The results are in. The people over at the Farmer’s Almanac has finally released their predictions for this 2017-2018 winter. Some people are gonna be more happy about this than others. I’m only going to be covering 2 states (Ohio and New Mexico) but I do have links to every states predictions. Scroll to the bottom of this post for those links.
First, let’s start with Ohio, the “Buckeye state”, my hometown. The past few winters have been super light comparatively. Ohioans are used to going to work in 3 feet of snow. Blistery weather conditions with winds up to 25mph. Hell, my mom used to leave our kitchen window cracked all winter long. She had a thing where there must be fresh air circulating through the house at all times (I inherited that little doozy from her). What I mean to say is that Ohioans are no stranger to difficult winters. Although, lately, you wouldn’t know it. The past 3-4 winters have been the mildest we’ve ever seen. Having said that, I just knew Ohio was finally due for a winter like in yesteryears. But what does the Farmer’s Almanac say?
“Ohioans just might be pleasantly surprised this winter if The Old Farmer’s Almanac predictions for the 2017 – 2018 winter season prove to be true. With lower than normal temperatures and the snowiest period beginning in early to mid-December, Ohioans could experience a winter season that gives us what we always long for—bearable temperatures and a white Christmas” says April Dray from OnlyInYourState.com
More specifically, I went over to the Farmer’s Almanac website to inquire about Ohio’s upcoming winter and they had this to say:
“Winter will be warmer than normal, with slightly above-normal precipitation. The coldest periods will be in early to mid-December, early January, and mid-February. Snowfall will be above normal in Ohio and below normal elsewhere, with the snowiest periods in early to mid-December, late December, early January, and early February. April and May will be warmer and slightly drier than normal. Summer will be hotter and drier than normal. The hottest periods will be in early to mid- and late July and mid-August. September and October will be warmer than normal. Rainfall will be above normal in the west and below normal elsewhere.”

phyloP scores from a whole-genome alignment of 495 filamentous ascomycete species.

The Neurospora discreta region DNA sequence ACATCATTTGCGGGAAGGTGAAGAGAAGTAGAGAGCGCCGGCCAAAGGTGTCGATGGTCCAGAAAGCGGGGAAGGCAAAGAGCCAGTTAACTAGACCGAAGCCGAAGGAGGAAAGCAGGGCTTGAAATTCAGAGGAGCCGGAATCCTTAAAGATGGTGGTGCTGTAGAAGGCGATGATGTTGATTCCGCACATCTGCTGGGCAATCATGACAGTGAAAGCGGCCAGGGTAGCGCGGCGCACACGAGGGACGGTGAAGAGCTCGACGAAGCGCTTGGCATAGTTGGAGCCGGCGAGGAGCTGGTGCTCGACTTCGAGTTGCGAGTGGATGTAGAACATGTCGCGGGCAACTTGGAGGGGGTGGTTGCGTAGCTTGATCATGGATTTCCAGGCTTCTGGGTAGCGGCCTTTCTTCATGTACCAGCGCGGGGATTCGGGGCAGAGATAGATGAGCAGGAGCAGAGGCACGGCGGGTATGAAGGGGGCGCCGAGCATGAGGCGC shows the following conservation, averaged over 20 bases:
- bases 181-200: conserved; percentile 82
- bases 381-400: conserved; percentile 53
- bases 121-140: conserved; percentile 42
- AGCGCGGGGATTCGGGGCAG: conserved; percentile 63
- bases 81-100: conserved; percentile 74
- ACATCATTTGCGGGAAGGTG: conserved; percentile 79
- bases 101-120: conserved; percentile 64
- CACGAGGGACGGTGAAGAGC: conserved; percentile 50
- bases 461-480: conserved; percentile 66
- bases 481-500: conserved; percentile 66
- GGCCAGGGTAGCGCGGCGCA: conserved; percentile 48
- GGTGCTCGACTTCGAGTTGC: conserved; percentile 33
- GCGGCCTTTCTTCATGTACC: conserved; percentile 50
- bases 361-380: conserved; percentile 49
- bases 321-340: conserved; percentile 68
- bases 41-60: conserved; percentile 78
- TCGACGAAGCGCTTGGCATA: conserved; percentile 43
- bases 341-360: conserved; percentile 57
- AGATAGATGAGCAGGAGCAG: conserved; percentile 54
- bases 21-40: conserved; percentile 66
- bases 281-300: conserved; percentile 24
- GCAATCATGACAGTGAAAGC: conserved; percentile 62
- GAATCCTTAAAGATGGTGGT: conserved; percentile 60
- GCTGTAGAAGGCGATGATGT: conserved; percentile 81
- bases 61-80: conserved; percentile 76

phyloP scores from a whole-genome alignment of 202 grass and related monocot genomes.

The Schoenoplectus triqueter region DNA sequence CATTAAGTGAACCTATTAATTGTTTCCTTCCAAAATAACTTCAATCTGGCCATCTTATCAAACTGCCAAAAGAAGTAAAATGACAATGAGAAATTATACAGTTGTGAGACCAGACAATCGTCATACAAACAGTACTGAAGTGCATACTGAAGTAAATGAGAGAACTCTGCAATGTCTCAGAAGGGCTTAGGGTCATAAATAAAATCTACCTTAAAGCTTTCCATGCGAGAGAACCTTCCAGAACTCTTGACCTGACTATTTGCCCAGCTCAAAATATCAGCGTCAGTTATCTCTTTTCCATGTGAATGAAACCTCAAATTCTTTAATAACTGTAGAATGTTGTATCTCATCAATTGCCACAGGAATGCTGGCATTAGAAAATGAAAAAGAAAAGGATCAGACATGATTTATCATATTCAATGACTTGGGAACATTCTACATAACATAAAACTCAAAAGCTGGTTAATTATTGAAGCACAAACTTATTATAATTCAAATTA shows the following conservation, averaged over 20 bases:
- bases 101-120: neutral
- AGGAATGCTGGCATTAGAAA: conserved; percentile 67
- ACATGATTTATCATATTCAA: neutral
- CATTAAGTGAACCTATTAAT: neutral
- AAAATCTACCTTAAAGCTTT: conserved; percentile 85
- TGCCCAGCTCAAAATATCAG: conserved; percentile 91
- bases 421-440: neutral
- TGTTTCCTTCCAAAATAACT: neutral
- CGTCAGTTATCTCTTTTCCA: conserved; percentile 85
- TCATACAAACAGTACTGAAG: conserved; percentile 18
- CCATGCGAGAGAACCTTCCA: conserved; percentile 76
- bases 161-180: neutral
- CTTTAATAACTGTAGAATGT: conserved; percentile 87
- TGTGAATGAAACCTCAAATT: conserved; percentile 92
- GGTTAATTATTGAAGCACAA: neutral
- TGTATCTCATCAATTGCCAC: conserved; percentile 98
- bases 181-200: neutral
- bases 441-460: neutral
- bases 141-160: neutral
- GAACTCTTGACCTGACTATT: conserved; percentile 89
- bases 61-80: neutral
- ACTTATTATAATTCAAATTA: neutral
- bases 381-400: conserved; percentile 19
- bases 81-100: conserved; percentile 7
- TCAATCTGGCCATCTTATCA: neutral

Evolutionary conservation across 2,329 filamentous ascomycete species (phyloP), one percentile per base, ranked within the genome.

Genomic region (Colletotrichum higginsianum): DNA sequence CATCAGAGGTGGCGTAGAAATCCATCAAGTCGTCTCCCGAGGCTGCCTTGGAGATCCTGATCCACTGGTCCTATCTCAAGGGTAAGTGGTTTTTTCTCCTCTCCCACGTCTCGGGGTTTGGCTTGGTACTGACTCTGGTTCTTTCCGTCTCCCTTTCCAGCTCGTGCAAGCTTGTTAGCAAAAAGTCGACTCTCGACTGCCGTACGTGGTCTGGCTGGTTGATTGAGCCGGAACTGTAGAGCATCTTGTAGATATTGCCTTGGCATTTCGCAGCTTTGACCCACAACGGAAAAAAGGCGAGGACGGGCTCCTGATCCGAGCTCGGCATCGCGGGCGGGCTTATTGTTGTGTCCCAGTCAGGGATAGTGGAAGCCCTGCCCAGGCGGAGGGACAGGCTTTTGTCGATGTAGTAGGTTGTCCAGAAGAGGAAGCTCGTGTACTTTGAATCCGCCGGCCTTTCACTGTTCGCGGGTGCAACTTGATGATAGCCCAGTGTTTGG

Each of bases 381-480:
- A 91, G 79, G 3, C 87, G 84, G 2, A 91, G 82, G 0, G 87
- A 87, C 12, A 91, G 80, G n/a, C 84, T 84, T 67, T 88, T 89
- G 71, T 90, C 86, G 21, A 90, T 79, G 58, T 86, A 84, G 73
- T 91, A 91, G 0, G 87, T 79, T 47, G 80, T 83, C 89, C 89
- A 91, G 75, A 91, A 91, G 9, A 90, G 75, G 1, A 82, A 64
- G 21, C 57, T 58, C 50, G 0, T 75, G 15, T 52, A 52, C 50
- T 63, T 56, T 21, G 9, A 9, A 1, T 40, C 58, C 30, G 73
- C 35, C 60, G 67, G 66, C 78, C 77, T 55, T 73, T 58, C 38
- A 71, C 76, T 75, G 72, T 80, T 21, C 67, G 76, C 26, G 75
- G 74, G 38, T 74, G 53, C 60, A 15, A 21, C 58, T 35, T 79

So, overall I’d say us Midwesterners we can expect a winter much like what we’ve been seeing in recent years with is a relatively mild winter. That’s GREAT NEWS for me since I drive atleast 20 minutes to and from work. I don’t have the ability to give up my Friday’s during this year like I had in the past. Right now I need every drop of money I can get. Provided this prediction is correct, I’m happy about the impending winter.
Now, let’s take a look at what’s happening in my momma’s town. She lives in Santa Fe, New Mexico. A place that, I frequently tell people, is far up in the mountains and is therefore not as hot as Albuquerque and so on. The weather in Santa Fe is very comparable to that of Midwest Ohio. They get snow and frigid temps just like Ohio does. But will that be the case this year? Here’s what the Farmer’s Almanac had to say about it:
“Winter will be colder than normal, with above-normal precipitation. The coldest periods will be from late November into early December and in late December and mid-January. Snowfall will be above normal in the east and near to below normal in the west, with the snowiest periods in late December, early and mid-January, and early February. April and May will be slightly rainier than normal, with temperatures below normal in the east and near normal in the west. Summer will be slightly hotter than normal, with the hottest periods in mid- and late June and early August. Rainfall will be below normal in the northwest and above normal in the southeast. September and October will be cooler and drier than normal.”
For my mom that means her weather will once again be much like mine. She’s not really all that concerned seeing as how she’s retired and the two places she does work are within 10 minutes of her condo (that lucky dog).
Don’t live in Ohio or New Mexico? If you want to see how your home is going to be affected this winter, take a peek at this map. For the entire Winter 2017-2018 prediction, order your own copy of The 2018 Old Farmers Almanac.